Electricity returned on Wednesday to all of New York City’s public housing developments, but more than 15,000 are still without heat as temperatures are falling to below 40 degrees at night, according to the Wall Street Journal.
"The failure to adequately provide heat, hot water and electricity in [New York City Housing Authority] buildings in a timely fashion is a scandal that is growing in proportion by the day," Assemblyman Hakeem Jeffries told the paper.
NYCHA Chairman John Rhea defended his agency, calling the restoration of electricity and heat an “arduous task” with the level of damage sustained to the system. Rhea said heat and hot water should return to all public-housing residents by the end of this week.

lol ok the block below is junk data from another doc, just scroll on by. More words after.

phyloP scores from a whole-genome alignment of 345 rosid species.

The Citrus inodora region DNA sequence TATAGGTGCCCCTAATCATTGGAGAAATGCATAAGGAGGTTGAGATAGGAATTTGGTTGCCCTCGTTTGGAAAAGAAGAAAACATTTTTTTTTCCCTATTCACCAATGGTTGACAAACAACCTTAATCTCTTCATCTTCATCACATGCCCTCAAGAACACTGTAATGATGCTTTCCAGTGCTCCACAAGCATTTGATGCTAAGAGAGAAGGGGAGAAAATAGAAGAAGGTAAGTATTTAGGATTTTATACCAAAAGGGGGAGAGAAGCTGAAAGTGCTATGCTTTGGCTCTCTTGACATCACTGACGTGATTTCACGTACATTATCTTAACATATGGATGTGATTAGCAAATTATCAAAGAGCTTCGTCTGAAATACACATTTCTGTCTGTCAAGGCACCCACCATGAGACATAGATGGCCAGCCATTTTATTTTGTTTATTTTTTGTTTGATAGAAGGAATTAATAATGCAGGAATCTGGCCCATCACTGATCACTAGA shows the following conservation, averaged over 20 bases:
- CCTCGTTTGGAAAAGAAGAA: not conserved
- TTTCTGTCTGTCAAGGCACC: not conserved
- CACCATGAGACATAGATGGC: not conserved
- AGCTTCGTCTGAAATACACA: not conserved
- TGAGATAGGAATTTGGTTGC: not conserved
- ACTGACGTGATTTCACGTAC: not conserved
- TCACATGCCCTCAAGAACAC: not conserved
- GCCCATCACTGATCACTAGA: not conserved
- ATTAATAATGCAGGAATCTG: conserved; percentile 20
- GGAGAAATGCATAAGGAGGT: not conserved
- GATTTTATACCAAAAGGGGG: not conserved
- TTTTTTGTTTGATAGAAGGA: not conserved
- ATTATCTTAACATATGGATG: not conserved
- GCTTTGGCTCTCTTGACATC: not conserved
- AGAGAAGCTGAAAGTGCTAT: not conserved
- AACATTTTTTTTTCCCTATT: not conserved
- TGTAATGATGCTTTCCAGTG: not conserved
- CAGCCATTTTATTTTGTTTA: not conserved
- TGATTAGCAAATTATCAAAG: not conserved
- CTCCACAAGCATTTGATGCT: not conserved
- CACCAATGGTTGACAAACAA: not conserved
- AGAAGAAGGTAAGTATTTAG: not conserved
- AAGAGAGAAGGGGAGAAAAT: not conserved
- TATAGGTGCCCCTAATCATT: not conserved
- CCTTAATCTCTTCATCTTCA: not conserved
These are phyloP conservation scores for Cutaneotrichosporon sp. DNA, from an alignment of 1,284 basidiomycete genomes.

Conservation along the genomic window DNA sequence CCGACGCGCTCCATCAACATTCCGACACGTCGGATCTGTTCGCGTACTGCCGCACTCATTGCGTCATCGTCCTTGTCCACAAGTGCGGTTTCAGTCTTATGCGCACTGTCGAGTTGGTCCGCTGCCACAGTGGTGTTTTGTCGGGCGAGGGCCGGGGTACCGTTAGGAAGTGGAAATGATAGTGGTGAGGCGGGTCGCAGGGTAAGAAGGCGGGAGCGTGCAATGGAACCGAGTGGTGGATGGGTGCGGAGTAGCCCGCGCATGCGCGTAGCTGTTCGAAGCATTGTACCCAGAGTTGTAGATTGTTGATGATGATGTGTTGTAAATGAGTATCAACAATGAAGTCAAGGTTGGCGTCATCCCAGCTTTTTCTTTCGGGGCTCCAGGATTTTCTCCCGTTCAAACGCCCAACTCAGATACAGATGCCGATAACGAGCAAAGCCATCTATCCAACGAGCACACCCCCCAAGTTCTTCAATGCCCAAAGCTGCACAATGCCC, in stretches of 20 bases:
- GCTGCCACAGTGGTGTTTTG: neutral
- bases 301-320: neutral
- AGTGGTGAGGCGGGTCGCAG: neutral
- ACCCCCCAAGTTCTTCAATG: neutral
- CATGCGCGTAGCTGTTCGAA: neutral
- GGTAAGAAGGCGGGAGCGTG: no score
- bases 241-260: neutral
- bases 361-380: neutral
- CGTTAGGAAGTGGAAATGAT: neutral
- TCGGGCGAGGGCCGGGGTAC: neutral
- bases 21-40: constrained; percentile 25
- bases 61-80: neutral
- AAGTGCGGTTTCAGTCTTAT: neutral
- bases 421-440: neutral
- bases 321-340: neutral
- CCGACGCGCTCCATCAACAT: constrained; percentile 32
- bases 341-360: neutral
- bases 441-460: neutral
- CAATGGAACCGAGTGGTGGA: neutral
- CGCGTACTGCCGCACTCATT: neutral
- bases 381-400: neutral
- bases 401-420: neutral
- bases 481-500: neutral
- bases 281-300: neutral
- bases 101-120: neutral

Rhea told the Journal that NYCHA rushed to acquire more than 90 generators and 25 tanker-size temporary mobile boilers from as far away as Texas in the wake of Hurricane Sandy.
"This is not stuff we just have lying around," Rhea told the paper. "Unfortunately there is no precedent for it. The reality is, based on the weather patterns we were getting, nobody was expecting the storm."
For a window into how hard life without heat is when the temperatures begin to drop, the Journal points to the Maldonado family in the Red Hook Houses, who constantly boil water on the stove to create warm steam and sleep in the living room to be closer to the stove. The family of six washes with a warm towel scrub.
"I don't want the kids to hear me cry," Lissette Maldonado told the paper. "I have to be strong for my kids.”
City Council Member Sara Gonzalez, who represents Red Hook, said some of the delay in getting the heat back on is because NYCHA is upgrading it’s electrical plants in waterproof boxes, and moving heating plants to safer locations with special insulation.